Welcome to our new Partners … why have they joined at this time.
We are pleased that from 1st May 2017 8 new practices have joined Our Health Partnership, including 6 practices from Shropshire. This makes our total numbers within our partnership 39 practices with 187 partners – we welcome all of the partners. Our expansion provides the opportunity to consider what it is that compels practices to start the journey of joining an at-scale GP organisation, to choose to invest resources in the joining process and to choose to join OHP in particular. Why now? Why OHP?
Perhaps OHP have been shy of selling ourselves in the past, for fear of seeming predatory or arrogant. OHP was conceived and has grown, so far, mostly through word of mouth. As we consider actively making offers to practices and groups of practices understanding the driving forces behind collaborative working is important.
One could argue that the drive for GP practices to collaborate is simply an economic squeeze on primary care that has seen our share of NHS resources shrink in recent years in the face of rising demand from patients, secondary care and NHS England. One could argue that collaboration is tantamount to colluding with under-resourcing, however, in a pragmatic sense the only extra funding that GPs will receive in the foreseeable future will be attached to schemes that are dependent on working as part of collaborative organisations. Extra funding is a vital part of the puzzle to solving the sustainability conundrum in primary care and the only way that general practice can begin to tackle the issues of workload and workforce.
As with skinning a cat, there are many ways to collaborate. At one end of the spectrum there are federations which connect practices through a separate legal entity, such as a limited company, which at the moment can carry out non-core contract work and may be able to share “back-office” functions. At the other end of the collaboration spectrum are fully merged super-practices, with a one size-, one approach-fits all methodology which inevitably leads to a loss of identity and autonomy. One could argue that the there is a greater degree of safety in super-practices in spreading risk over a larger number of partners at the cost of independence. It is worth noting that historically many collaborative organisations and super-practices have been reliant on non-recurrent funding for pilot schemes, vanguards and innovative work.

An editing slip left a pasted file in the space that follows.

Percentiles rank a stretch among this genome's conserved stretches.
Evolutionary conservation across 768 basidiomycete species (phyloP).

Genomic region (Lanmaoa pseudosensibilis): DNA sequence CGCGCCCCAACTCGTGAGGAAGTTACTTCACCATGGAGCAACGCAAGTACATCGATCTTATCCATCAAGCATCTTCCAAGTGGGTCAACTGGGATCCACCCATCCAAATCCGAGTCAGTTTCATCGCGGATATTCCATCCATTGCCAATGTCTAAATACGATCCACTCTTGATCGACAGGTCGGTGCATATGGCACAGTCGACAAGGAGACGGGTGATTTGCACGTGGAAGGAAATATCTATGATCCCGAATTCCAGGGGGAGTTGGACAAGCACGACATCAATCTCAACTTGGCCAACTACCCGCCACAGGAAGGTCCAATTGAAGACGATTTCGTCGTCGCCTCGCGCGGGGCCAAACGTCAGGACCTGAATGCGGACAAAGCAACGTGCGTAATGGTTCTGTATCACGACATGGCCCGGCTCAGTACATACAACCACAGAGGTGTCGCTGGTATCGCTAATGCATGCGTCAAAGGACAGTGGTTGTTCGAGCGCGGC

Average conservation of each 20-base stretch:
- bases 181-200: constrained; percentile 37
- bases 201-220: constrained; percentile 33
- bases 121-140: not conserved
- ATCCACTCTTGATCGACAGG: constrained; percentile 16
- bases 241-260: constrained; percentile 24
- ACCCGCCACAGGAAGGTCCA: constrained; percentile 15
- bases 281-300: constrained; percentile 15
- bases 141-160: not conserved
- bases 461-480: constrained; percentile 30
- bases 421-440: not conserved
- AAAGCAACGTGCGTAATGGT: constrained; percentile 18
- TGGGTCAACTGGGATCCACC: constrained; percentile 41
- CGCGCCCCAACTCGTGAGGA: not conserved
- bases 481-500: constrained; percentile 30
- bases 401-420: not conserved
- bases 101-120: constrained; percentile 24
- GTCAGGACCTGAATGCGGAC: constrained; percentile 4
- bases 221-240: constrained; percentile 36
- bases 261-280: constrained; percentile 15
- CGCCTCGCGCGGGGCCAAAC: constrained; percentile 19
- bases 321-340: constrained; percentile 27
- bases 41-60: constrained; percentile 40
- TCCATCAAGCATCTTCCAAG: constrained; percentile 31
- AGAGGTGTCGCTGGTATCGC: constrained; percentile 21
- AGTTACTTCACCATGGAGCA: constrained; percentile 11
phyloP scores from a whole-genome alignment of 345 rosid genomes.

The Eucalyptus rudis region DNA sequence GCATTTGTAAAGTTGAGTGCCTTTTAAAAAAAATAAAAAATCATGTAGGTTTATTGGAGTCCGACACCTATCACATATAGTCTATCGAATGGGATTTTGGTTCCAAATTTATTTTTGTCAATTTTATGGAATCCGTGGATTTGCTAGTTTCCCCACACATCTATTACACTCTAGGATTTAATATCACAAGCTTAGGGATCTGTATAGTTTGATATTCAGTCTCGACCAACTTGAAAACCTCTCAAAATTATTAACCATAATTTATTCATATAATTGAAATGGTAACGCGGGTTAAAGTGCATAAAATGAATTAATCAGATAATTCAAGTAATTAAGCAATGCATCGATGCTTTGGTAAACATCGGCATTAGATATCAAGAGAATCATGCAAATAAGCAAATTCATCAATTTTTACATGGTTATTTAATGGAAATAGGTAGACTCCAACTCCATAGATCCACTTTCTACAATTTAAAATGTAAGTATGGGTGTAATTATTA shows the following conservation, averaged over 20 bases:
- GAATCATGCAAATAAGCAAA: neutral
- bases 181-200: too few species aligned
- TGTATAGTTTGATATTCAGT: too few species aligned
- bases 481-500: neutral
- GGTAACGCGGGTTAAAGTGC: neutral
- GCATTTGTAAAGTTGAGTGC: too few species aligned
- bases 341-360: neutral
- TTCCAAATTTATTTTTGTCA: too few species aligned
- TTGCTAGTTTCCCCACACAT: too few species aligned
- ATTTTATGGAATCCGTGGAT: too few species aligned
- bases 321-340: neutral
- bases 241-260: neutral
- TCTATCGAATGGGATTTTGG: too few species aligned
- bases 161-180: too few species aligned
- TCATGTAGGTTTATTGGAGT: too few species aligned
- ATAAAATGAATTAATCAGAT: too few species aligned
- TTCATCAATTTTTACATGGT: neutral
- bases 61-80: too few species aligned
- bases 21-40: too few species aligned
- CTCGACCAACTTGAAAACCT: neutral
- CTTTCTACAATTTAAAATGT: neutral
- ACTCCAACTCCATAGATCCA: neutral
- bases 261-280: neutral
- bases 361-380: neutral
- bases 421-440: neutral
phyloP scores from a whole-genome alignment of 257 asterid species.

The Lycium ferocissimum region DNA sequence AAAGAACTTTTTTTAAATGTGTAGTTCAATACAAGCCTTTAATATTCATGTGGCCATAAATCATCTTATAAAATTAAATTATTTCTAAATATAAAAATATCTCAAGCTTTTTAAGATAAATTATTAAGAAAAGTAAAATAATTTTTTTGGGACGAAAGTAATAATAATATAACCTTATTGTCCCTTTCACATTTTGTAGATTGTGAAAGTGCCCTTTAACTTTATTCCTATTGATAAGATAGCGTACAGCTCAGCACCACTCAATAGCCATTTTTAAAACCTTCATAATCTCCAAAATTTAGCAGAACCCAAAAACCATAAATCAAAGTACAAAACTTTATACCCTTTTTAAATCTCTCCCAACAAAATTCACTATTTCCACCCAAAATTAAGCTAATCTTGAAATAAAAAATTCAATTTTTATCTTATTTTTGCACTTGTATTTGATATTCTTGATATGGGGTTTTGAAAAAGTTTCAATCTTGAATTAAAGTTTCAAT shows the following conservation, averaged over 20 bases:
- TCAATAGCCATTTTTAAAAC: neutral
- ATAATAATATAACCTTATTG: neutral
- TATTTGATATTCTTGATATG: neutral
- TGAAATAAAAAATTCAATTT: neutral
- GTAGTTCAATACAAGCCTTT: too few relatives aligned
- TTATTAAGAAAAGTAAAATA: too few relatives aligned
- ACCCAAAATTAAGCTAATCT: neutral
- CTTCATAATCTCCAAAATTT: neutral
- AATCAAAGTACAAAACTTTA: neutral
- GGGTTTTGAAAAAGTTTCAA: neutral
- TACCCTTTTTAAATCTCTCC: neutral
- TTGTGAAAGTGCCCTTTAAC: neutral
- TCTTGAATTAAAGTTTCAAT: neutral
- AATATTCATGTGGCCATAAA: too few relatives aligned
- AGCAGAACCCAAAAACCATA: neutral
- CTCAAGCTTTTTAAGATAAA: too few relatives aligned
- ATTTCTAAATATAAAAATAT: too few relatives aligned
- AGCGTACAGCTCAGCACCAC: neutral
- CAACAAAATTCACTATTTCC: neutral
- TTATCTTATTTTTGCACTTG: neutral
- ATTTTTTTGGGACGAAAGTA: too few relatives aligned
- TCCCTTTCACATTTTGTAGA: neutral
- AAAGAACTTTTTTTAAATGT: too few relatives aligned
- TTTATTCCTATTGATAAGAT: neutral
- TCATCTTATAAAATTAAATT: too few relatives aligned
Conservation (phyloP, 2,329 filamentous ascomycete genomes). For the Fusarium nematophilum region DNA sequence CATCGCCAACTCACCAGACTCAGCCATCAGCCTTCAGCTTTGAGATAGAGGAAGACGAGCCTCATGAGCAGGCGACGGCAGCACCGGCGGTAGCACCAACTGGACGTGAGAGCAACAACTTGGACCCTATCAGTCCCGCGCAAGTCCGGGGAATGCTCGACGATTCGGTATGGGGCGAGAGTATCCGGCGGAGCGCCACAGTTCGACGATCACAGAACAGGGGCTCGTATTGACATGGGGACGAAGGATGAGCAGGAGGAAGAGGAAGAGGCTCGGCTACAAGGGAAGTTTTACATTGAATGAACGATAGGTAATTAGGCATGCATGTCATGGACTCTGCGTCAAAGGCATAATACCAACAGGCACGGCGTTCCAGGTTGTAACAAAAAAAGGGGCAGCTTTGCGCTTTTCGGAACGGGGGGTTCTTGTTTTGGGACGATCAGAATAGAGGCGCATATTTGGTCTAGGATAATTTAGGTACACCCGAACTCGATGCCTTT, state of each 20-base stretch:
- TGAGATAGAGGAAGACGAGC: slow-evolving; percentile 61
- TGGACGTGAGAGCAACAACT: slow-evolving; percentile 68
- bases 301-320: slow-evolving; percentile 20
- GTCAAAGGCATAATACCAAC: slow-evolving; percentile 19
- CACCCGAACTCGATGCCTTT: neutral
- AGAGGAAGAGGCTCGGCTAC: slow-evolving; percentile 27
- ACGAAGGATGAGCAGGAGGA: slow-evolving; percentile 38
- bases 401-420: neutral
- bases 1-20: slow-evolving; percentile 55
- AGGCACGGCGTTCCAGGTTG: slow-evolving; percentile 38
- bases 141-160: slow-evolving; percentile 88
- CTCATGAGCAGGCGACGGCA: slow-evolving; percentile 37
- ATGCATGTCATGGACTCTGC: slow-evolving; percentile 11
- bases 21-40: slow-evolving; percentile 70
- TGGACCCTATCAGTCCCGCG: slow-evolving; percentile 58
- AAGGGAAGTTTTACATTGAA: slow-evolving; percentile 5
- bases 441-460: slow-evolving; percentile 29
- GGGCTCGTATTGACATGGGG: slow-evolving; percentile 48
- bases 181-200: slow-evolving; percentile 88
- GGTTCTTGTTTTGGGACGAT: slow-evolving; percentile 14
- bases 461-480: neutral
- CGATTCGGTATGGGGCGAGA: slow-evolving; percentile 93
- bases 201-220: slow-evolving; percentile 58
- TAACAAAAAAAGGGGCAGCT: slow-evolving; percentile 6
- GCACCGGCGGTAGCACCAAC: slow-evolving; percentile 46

Our Health Partnership offers a “middle way”. We would describe ourselves as a super-partnership, a partnership of partnerships. An over-arching partnership deed binds together upwards of 40 independent practices, enabling them to retain a large part of the individual autonomy to operate as local surgeries, serving the needs of their local populations. The deed requires a commitment to various aspects of the running of the practice. In return for an annual subscription that funds the financial and corporate infrastructure in a way that is not reliant on external funding, but has great potential to secure it, there are tangible benefits to being part of a larger organisation, which are also listed elsewhere on our website
Each individual partner of each practice will undoubtedly have a slightly different mix of reasons for joining or being part of the formation of Our Health Partnership, ranging from the opportunity to influence national general practice healthcare policy to the ability to retain independent contractor status within a sustainable, effective partnership model. Being part of a larger organisation enables our GPs to have a voice with their CCG and STP organisations as well as the financial benefits of economies of scale and clinical advantages of sharing best practice whilst retaining autonomy in running local practices to suit the particular needs of their teams and patient communities.
OHP has already employed a centrally funded salaried doctor and is expanding this, as well as securing funding for being part of the GP Career Plus pilot, in addition we have committed to collaboration with Birmingham Cross City CCG in an NHS England-funded scheme to recruit additional GPs from abroad, thereby having a positive effect on workforce retention and recruitment.
No-one can predict the future. Indeed, at the time of writing the political landscape of the UK seems particularly volatile and uncertain. A period of austerity has led to investment in the NHS not keeping pace with demand, including in general practice. If they are to be believed the plans in place for the NHS do include investment in primary care associated with restructuring of the way care is delivered to patients. To access that investment GPs will need to be part of a collaborative group, to have a say in how care is restructured, we will need to speak with unity. OHP offers the opportunity of security, long-term sustainability and representation whilst retaining many of the aspects of general practice autonomy and independence that made it so attractive to many of us in the first place.
Samir Dawlatly is a GP partner at Jiggins Lane Medical Centre and Board Member of Our Health Partnership. The views expressed here are his own and don’t necessarily represent that of any organisation he works for.